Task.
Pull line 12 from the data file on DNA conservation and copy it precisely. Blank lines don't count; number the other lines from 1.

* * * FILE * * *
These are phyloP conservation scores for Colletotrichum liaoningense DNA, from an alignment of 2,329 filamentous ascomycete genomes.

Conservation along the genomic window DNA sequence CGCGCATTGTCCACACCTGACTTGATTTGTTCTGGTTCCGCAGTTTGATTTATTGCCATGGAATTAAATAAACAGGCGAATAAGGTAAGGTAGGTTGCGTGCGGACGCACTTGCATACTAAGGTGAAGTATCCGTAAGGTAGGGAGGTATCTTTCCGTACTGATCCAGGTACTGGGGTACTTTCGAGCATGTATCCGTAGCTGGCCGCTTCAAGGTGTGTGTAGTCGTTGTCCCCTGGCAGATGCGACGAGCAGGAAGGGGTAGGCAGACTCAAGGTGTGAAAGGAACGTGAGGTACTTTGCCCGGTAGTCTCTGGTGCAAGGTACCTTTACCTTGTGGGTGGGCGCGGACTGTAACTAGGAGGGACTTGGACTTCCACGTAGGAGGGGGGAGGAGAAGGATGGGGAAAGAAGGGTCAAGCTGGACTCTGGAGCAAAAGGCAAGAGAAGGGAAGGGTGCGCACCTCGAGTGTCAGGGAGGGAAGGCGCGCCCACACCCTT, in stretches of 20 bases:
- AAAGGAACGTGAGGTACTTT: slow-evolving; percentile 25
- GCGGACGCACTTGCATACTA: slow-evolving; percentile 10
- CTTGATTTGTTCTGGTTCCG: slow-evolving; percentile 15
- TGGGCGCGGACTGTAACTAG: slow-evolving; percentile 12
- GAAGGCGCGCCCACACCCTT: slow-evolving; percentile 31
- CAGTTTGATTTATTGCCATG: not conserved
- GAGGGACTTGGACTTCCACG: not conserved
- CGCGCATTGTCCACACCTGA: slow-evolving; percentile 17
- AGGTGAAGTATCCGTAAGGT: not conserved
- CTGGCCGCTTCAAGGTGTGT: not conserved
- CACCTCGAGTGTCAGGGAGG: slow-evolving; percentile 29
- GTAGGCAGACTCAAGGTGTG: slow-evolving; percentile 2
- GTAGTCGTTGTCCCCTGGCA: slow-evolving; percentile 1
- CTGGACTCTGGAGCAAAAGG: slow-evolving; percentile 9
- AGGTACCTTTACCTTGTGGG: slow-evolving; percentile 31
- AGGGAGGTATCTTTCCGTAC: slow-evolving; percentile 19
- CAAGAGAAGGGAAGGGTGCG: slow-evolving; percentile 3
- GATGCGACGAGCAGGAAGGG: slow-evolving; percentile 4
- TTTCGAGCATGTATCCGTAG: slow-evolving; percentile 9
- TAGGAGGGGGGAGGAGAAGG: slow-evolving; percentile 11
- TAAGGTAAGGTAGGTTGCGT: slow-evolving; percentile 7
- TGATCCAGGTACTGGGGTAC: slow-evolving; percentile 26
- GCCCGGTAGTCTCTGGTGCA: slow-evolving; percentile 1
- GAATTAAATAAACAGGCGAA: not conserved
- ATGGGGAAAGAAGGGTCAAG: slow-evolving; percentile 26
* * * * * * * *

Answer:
- CTGGCCGCTTCAAGGTGTGT: not conserved